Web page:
RCE Garlic & Sapphires: Watercress Puree!
Wow! The entries are just rolling in - Connie actually made the watercress puree last weekend and had this to offer...
She actually sent me a GREAT answer to some of the questions I posed earlier regarding our food patterns and has this to say...
Well, I got Garlic and Sapphires last Friday afternoon, and finished while waiting for a few things to finish cooking (vichysoisse, polenta, another batch of fregola sarda, apricot galette, noyau ice cream) it on Sunday. As I was chopping up the leeks for the vichysoisse, I looked in my fridge and realized I had all the ingredients for the pureed watercress.
It's a very simple recipe - it's just watercress, potato and butter. You boil a chopped potato for 20 minutes, blanch four bunches of watercress with the potatoes, drain everything and press out all the moisture, puree it, then emulsify with half a stick of butter. So I decided to make it to go with the polenta and lamb chops Zack and I would be eating for dinner. I altered the recipe a little - I salted the water (whenever I boil pasta or potatoes, I always add enough salt so that it tastes like seawater) and added half an onion (left over from the vichysoisse). Also, watercress can be kind of fibrous, so I made sure to remove any thick stalks and trim the stems. In my experience, getting drained boiled leafy greens to puree to a smooth consistency is a little tricky. You either have to shake up the blender a little (I have a Cuisinart) or add more liquid. I wound up shaking the blender. Next time, I might use a food processor instead. I liked it, but Zack, who's accustomed to eating watercress salad, said he preferred having it in salad. But he doesn't like creamed spinach, which Reichl compares this dish to.
I received Garlic and Sapphires last Friday, and by Sunday, I finished it. So yeah, I liked it. It was a lot of fun - the kind of book that's perfect for reading during your commute if you take public transit. I'm now reading Heat, by Bill Buford, but first, and since this is a book club, I'll take some time out to answer Eric's questions.Again, Connie, thanks! Totally surpassed my expectations - and I'm SO going to the French Laundry one of these days. Add it to the list!
One can imagine why she became food obsessed (I've not read her other books so don't spoil it for me if she actually writes about it outside of this book, ok?) and ultimately a food critic - but what were YOUR foodie moments? What brought you to seek out other like-minded food people?
I think my parents were pretty obsessed with food when I was growing up. I remember in my early childhood trips to the Newport Beach fish market, weekly visits to a local butcher, touring the Italian market near my house (Lucci's), how my mother would only purchase our fruits and vegetables from produce stands. "You should only buy asparagus in the spring," she explained (I wanted my favorite vegetable during Thanksgiving). "Otherwise, it's no good." I think I tasted my first fig when I was five (I didn't like it). And of course, I lived 10 minutes away from Little Saigon - I can still point out the very first supermarkets in that enclave. Though our cooking styles are nothing alike (I'm more Cal-Med/French, and I don't often cook Chinese. That's really easy for me, and if I'm stumped, I call Mom), I have the same attitude about ingredients. I didn't realize how particular I was about food until I started college, and encountered the UC Berkeley Unit 2 Dining Commons. Yuck! But during Welcome Week at Griffiths Hall, I met Justin, my BFF. We hit it off right away, and decided to BART into San Francisco's Chinatown immediately, which was how we discovered Sam Wo's. Soon, we were shoveling items from the DC salad bars into ziploc bags to be stirred into late night ramen hot pots. We like to joke that our friendship solely based on food. Food and fashion. When I visited him in Paris last year, I proposed making ramen once more, but we wound up at Pierre Gagnaire.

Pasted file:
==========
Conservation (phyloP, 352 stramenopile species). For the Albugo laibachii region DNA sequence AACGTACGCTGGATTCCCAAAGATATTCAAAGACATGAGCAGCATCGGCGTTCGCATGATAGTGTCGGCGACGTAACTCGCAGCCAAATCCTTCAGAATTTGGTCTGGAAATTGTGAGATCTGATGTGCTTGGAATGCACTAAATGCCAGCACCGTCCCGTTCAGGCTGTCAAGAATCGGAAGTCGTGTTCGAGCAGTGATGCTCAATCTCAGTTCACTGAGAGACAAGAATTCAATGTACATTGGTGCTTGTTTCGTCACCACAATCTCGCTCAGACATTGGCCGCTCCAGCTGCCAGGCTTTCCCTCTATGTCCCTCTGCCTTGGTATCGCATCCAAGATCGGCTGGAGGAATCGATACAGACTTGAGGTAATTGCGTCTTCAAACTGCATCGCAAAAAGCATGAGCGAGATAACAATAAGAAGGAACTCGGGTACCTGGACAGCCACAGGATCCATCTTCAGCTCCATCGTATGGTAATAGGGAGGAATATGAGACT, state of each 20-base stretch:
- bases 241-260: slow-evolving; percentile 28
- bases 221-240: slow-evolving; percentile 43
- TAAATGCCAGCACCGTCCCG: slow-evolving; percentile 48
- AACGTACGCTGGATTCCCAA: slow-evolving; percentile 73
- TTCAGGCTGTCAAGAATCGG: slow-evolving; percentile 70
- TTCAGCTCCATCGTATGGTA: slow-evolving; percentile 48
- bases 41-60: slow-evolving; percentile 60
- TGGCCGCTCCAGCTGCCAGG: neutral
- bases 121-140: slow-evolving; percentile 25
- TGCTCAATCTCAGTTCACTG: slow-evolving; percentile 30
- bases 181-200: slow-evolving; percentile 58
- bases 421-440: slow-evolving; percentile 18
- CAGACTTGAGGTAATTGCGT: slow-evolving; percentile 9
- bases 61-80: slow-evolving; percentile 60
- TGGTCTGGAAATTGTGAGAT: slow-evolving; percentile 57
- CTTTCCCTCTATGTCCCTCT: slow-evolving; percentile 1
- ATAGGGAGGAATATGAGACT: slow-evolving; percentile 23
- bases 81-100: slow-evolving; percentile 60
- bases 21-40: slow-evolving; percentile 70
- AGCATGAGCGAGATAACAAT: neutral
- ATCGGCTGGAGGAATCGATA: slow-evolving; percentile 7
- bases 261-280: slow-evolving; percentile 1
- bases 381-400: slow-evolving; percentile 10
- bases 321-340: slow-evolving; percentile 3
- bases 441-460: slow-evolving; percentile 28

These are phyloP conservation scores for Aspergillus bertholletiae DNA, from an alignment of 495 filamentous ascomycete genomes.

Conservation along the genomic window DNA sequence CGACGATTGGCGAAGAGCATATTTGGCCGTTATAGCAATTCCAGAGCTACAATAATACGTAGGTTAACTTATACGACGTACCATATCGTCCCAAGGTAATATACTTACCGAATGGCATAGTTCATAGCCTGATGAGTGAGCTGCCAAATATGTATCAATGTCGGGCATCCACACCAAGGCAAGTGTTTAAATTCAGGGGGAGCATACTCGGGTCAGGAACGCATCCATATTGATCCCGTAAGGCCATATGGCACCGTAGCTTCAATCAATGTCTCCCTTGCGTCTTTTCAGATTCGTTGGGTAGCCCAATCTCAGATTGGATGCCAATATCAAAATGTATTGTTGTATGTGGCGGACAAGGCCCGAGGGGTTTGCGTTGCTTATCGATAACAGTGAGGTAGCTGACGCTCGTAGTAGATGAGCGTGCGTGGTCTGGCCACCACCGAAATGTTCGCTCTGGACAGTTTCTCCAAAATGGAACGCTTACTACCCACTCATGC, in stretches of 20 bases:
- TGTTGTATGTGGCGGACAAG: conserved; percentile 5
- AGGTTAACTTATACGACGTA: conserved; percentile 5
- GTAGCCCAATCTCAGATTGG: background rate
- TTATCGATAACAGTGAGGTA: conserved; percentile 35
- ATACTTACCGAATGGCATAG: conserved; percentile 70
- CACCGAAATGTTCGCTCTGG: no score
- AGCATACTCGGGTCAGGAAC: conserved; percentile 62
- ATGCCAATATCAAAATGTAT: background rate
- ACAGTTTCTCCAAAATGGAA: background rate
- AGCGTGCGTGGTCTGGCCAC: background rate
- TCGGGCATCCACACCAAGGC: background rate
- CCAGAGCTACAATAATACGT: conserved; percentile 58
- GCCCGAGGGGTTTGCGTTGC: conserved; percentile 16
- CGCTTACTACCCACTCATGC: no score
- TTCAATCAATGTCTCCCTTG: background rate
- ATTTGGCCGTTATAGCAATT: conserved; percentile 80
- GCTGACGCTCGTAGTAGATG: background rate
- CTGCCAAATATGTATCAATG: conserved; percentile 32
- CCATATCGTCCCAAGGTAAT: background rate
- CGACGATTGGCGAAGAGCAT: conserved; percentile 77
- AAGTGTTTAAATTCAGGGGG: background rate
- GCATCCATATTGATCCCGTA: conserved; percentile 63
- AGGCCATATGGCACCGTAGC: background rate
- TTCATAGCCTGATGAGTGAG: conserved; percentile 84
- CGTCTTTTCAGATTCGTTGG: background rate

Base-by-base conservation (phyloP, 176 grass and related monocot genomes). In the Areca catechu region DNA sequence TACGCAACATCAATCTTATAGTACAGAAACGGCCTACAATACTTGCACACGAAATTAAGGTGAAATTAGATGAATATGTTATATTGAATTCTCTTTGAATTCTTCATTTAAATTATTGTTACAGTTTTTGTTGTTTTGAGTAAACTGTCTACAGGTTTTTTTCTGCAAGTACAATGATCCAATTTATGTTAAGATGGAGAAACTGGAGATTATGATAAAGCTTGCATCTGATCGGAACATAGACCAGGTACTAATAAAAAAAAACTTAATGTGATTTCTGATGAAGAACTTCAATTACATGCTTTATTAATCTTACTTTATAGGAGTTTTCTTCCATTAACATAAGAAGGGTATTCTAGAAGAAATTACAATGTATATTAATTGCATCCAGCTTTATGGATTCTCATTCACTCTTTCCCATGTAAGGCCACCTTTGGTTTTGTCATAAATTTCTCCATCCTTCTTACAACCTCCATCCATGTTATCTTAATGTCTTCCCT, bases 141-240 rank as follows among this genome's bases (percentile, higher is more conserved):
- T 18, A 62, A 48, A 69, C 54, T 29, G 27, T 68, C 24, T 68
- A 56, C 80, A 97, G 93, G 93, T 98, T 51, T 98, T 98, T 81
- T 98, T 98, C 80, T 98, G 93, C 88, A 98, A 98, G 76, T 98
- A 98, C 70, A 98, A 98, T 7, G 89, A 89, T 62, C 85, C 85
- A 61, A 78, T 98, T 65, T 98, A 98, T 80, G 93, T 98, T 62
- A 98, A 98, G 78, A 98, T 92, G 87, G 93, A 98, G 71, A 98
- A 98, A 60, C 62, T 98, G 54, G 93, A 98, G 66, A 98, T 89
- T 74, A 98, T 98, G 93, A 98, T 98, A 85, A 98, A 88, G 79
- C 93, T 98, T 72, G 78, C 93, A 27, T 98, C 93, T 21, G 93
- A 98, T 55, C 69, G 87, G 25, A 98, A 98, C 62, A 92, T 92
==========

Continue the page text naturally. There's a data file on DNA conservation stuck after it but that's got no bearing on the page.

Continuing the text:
If you could pick one restaurant in your experience that deserves four stars what would it be and why?
French Laundry. Everything was perfect. The food, the service, the ambience. You can read about it here. [Ed. Its a GREAT story! Now I REALLY need to go there!]
What would the restaurant of your dreams look like? Sound like? Feel like? Smell like? Where would it be located and what kind of food would it serve?
Justin and I have a running joke about opening a restaurant that serves "go away baby" noodles (long story), bacon stuffed pork chops with gravy, parisian
macarons (because cupcakes are so 2003) that's also an optomotrist's shop and shoe store. But in all seriousness, I wouldn't be able to settle on one concept. I enjoy a eating at fairly wide variety of dining establishments, from ghetto taco trucks to my secret sushi joint to 3 star Michelin places.